“They typically don’t charge the straw donors themselves – the people who were employees who just agreed to have their name used or whatever, but you could see some charges coming on that side of things,” she said. “That might lead to more information to charge other people kind of higher up in the chain to speak.”
Every New York City mayoral administration dating back to Ed Koch was subject to a corruption investigation at some point or the other. None ever had charges brought against them, although the same can’t be said of a handful of lower-level City Hall employees under their purview. In the case of Adams’ immediate predecessor, Bill de Blasio, federal and state prosecutors ultimately concluded that although his fundraising practices may have violated “the intent and spirit” of the law, they did not amount to crimes.
Adams’ own fundraising tactics or relationships with donors have repeatedly been scrutinized. Six people who contributed to Adams’ campaign were charged over the summer with running a straw donor scheme. The mayor was not implicated then nor was he again two months later when his then building commissioner was charged with taking bribes.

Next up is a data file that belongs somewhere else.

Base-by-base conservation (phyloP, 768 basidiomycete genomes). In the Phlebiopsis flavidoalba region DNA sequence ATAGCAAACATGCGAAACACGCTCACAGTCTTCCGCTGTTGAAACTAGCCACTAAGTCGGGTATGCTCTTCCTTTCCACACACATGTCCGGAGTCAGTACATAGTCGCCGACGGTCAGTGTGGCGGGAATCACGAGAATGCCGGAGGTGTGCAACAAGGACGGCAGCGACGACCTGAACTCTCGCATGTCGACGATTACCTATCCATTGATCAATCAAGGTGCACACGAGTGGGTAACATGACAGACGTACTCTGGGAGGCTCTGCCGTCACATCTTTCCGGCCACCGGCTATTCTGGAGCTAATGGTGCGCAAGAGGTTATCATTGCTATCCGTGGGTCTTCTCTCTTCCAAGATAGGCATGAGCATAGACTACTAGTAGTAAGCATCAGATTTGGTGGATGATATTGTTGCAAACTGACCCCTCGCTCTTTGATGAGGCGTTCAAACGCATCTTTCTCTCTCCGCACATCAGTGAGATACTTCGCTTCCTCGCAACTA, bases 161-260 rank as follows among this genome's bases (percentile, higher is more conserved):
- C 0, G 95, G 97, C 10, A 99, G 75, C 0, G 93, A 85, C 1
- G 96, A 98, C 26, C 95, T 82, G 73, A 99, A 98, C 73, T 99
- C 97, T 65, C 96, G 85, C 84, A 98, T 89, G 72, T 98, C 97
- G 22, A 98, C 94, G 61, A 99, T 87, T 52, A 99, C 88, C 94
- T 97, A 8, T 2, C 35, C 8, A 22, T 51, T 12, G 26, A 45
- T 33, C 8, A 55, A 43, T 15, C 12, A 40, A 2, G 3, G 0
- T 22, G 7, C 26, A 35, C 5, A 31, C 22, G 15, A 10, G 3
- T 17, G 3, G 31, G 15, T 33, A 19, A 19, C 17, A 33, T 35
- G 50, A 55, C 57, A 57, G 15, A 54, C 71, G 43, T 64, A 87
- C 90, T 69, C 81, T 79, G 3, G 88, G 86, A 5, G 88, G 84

Even if Adams does not end up named in an indictment, he may not emerge from the investigation unscathed, according to Democratic political strategist Evan Roth Smith. Potential 2025 mayoral challengers are watching closely to see where things fall. There’s also a possibility – one that Adams has already been asked about and dismissed – that the investigation and the public pressure distracts him from his mayoral duties in a way that dooms him with voters, Smith said.
“All of us who watch the mayor have noticed the change in his demeanor,” Smith said. “I’ve seen how Mayor Adams handles an attack or an allegation or an accusation when he’s confident – with a smile on his face and a quip at the ready. That’s not the Eric Adams we are seeing right now. We are seeing someone who does seem a little more subdued and a little more cowed.”
While the raid brought the inquiry into the public view – as did Adams’ swift departure from D.C. where he’d planned to meet about the migrant crisis – authorities have been looking into his campaign finances since the spring, according to The New York Times.
A former high-ranking law enforcement official, who requested anonymity due to his current position, told City & State that Adams has always been someone on the edge of law enforcement investigations given his relationships with shady characters. “It’s kind of almost classic,” they said. “He invited this by mixing business and politics.”